Jesus links these two things when He talks about the speck in our brother’s eye which we would like to haughtily remove when we can’t see to do it because of the plank in our own eye. What is His point? Be humble when called upon to give a critique. We may be blind to something others can clearly see.

Matthew 7:1-6

“Judge not, that you be not judged. For with what judgment you judge, you will be judged; and with the measure you use, it will be measured back to you. And why do you look at the speck in your brother’s eye, but do not consider the plank in your own eye? Or how can you say to your brother, ‘Let me remove the speck from your eye’; and look, a plank is in your own eye? Hypocrite! First remove the plank from your own eye, and then you will see clearly to remove the speck from your brother’s eye. “Do not give what is holy to the dogs; nor cast your pearls before swine, lest they trample them under their feet, and turn and tear you in pieces.

Lord Jesus, make me bold to speak up for You when the moment calls for it and make me wise to keep my mouth shut when my opinion has not been sought. When I am called upon to issue my judgement, give me grace to be gentle and encouraging. Lord, save me from a critical spirit. When I see things that are wrong and my judgment has not been requested, help me turn that judgment into a prayer. You can do more than I could ever do. Help me deal with others the way You deal with me, with grace, always with grace. Amen.

Grace Greater than Our Sin

1. Marvelous grace of our loving Lord,
Grace that exceeds our sin and our guilt,
yonder on Calvary’s mount out-poured,
There where the blood of the Lamb was spilt.

Grace, grace, God’s grace,
Grace that will pardon and cleanse within;
Grace, grace, God’s grace,
Grace that is greater than all our sin.

2. Dark is the stain that we cannot hide,
What can avail to wash it away!
Look! there is flowing a crimson tide;
Whiter than snow you may be today.


3. Marvelous, infinite, matchless grace,
Freely bestowed on all who believe;
you that are longing to see his face,
Will you this moment his grace receive?


Semper Reformanda!
Stephen Phifer

© 2018 Stephen R. Phifer All Rights Reserved

TheJesusStory devotions are also found at

March 22 “Worry”


Worry is a waste of energy—precious personal power put to no productive purpose.
Excuse my alliteration. They say even the sun, the power source of our solar system, will eventually run out of power. We should never be caught wasting our energy. Worry is a power drain that diverts our human and spiritual resources to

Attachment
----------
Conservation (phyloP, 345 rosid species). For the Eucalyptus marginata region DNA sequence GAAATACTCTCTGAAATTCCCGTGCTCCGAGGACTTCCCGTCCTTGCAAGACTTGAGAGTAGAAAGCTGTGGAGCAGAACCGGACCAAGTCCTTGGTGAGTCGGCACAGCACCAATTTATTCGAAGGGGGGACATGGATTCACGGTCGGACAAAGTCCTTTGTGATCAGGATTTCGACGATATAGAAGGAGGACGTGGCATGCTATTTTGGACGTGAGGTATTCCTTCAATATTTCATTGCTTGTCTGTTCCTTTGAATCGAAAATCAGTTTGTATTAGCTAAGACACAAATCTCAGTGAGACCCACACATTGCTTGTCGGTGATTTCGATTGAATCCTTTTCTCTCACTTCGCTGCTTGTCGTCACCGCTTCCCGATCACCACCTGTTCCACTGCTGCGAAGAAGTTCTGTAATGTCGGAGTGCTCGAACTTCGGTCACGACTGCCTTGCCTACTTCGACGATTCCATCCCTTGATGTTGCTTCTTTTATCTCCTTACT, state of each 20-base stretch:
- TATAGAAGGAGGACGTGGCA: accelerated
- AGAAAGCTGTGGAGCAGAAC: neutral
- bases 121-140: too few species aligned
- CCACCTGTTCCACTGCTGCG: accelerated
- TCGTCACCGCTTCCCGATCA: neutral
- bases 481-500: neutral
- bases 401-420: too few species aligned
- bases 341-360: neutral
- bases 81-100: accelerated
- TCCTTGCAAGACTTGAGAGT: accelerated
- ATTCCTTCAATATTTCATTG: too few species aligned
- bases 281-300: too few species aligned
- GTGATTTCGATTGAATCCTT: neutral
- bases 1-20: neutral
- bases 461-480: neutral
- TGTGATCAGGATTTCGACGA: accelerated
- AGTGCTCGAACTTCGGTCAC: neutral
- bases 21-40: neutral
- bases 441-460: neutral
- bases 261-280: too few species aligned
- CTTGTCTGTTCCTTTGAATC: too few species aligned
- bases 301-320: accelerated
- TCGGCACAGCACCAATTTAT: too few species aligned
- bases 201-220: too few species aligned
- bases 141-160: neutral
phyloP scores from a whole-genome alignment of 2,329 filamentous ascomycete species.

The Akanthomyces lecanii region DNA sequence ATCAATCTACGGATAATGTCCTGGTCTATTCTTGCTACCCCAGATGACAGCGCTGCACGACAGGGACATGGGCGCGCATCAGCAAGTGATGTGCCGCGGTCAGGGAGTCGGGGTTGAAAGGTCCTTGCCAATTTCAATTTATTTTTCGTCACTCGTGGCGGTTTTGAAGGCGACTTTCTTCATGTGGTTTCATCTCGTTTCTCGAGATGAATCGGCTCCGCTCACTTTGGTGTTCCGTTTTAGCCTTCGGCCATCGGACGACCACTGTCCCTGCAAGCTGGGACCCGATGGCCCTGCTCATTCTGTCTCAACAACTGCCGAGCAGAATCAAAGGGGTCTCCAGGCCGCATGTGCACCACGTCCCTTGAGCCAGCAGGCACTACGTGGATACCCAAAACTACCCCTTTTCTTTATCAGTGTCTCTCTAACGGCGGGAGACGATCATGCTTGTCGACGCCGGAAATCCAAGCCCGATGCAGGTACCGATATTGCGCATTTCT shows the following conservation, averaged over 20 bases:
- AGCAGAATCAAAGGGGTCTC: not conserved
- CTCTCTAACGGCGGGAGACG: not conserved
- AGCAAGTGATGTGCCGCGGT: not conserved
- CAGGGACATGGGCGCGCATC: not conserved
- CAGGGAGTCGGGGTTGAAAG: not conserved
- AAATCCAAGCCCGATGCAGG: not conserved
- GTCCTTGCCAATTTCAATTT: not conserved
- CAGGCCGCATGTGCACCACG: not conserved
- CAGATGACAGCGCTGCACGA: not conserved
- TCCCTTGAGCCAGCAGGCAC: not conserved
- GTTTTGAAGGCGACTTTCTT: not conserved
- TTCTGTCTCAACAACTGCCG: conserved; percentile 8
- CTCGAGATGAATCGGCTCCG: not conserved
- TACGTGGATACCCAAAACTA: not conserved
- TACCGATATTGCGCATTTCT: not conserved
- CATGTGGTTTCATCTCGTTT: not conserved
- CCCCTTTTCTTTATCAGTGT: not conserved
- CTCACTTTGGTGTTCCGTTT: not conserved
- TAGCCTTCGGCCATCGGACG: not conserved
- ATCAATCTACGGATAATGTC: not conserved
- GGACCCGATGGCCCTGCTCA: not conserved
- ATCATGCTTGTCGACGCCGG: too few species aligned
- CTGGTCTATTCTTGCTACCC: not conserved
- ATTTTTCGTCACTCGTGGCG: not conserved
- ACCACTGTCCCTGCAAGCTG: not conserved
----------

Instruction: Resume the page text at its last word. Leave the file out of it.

• sleepless nights that produce no rest,
  • fretful days that produce no progress, and
  • endless flights of imagination that take off and land in our heads but never get us anywhere.

Worry skills come to us naturally if we can put 2 and 2 together and see all the things that might happen. We have more contingency plans than we have primary plans. As we worry, PLAN A gets covered up by PLANS B through Q.

“Do not worry.”
Jesus attacks the problem head on. OK. Right. But how do we NOT worry? His first method is one word—look. He is saying to us, “Get a grip on yourself. You are looking at the wrong things in the wrong places.” Instead of staring at the possibilities of peril, look at the realities of the real world.

  • Birds, for instance. All of their energy is used for flying, eating, and propagating their kind. They don’t worry at all because they are in the Father’s care.
  • And look at flowers in the field. God is their Gardener. Their job is to simply be beautiful and add a little grace to the place. No worries here.

All avian energy is spent flying and singing and being beautiful birds. Floral energy is lavished on color and response to the winds attracting both people and bees. No energy is diverted to defense or wasted on worry.

“Your Heavenly Father”
Birds are blessed and flowers flourish because the Father has them. Birds don’t attach themselves to the ground and flowers don’t try to fly. The secret of their worry-free lives is their peace within their calling. The first word from Jesus was, look. Then He said, consider. We might hear Him say, “Stop and think for a minute.”

Does the Heavenly Father have us? Do we have a function in His Kingdom? Do we know what it is? Are we “flying” if we are supposed to fly? Are we standing in the field dancing with the wind being beautiful if that is His call on our lives? If so, then why worry? He’s got us. His record is remarkably good at taking care of His own.

“Seek first the Kingdom.”
One of the most remarkable promises of Jesus is this:

But seek first the kingdom of God and His righteousness,
and all these things shall be added to you.

This is the answer to poverty and deprivation in the world. Put the Kingdom of God in the highest place in your plans and God will take care of you. You’ll be as free as a flower and as happy as a bird. When some other kingdom supplants the Kingdom of God then we must guard our place in it against all foes. Our limited supply of energy is diverted to these illegitimate pursuits and we find ourselves earthbound with care, wilting in the heat of a pitiless sun.

How much better to be who God called us to be and use all our life’s energy to serve the One who made both the skies and the fields.

Matthew 6:25-34